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- Legal discrimination complaint, ethics complaint filed in Scott City government (3/22/17)13
- Business notebook: Cape native goes from farm to mobile-food operation (3/20/17)1
- Former Scott City administrator: 'I was forced to resign' (3/21/17)6
- Former Southeast softball coach sues Board of Regents; seeks damages and her job back (3/23/17)14
- Triplett manslaughter case set for July 2018 (3/21/17)2
- Two people found dead in Advance house fire (3/21/17)
- Two local lawmakers back charter school bill; Perryville lawmaker objects to measure (3/19/17)24
- Two Cape men charged with second-degree murder of Grandi (3/21/17)2
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Frigid air blasts Northeast
JAY, Vt. -- The Northeast has been seized by extreme cold for more than a week now, with wind-chill readings so low that even hardy Vermonters are thinking twice about going outside.
"It will take a special attitude to be out there today," said Bill Stenger, general manager of the Jay Peak ski area, where the afternoon temperature was 14 below zero.
Arctic air has been blowing through the Northeast for the past week, creating wind chills as low as minus 60. The last time the mercury in New York City rose above freezing was Jan. 13 -- eight icy days in a row as of Tuesday -- and the deep freeze is expected to continue through the weekend.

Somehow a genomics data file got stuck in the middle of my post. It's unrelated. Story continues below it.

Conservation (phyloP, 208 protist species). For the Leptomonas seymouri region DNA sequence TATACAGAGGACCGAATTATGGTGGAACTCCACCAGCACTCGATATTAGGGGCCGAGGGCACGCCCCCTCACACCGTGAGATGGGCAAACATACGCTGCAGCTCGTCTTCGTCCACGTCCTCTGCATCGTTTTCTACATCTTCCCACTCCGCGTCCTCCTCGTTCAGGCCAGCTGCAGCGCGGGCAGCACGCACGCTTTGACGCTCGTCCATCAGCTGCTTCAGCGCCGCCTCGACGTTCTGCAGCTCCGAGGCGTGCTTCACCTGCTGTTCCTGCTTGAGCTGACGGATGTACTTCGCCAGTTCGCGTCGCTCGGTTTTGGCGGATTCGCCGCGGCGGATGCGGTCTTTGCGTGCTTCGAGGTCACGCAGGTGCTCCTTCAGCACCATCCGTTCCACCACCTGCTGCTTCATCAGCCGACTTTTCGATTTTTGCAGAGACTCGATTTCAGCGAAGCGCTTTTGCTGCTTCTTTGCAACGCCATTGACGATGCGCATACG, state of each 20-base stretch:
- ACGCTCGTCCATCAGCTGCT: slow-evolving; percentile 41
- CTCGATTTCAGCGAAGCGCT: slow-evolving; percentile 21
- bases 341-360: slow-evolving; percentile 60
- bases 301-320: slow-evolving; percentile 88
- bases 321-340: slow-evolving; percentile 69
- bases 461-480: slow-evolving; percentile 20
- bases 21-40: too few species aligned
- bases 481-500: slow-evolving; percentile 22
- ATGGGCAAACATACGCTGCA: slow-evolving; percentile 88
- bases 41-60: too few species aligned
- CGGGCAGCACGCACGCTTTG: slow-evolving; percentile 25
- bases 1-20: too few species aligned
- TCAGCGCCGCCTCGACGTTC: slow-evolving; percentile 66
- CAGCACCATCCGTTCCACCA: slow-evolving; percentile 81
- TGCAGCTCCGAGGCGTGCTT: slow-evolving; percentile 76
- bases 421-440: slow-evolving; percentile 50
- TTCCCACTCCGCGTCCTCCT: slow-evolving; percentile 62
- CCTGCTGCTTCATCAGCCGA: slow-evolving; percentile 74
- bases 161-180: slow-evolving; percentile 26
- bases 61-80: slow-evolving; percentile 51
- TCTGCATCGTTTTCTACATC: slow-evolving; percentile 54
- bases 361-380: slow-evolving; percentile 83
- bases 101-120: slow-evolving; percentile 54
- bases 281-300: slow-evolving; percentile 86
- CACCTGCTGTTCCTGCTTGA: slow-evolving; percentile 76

Other parts of the country are shivering too. Temperatures never got above zero Tuesday in far northern Minnesota and North Dakota and stayed in the single digits across wide areas of the northern Plains and Great Lakes.
But it is the duration of the cold spell that is getting to people in the Northeast, where the last couple of winters were mild.
"It's remarkable, the longevity of it," said Tim Morrin, a National Weather Service meteorologist. "It just doesn't seem like we're getting a break."
Harold Clark spent Tuesday morning on a New York City street corner handing out advertising fliers.
"I got on about six layers of clothes -- thermal underwear, two sets of sweaters and a coat," said Clark, 70, as he stomped his feet and rubbed his hands.
The Mercy Shelter for the Homeless in Hartford, Conn., instituted a "no-freeze, no-turnaway" policy several weeks ago and has been filled beyond capacity, said executive director Sister Patricia McKeon.
"We have been letting people sit in the lounge, and sit in the dining room, in order to keep them inside. It's the best we can do," McKeon said.
"It's a lovely winter. I keep telling myself that," said Lori Langone, a New Yorker who recently moved back to Albany, N.Y., from Florida. "That's sarcasm."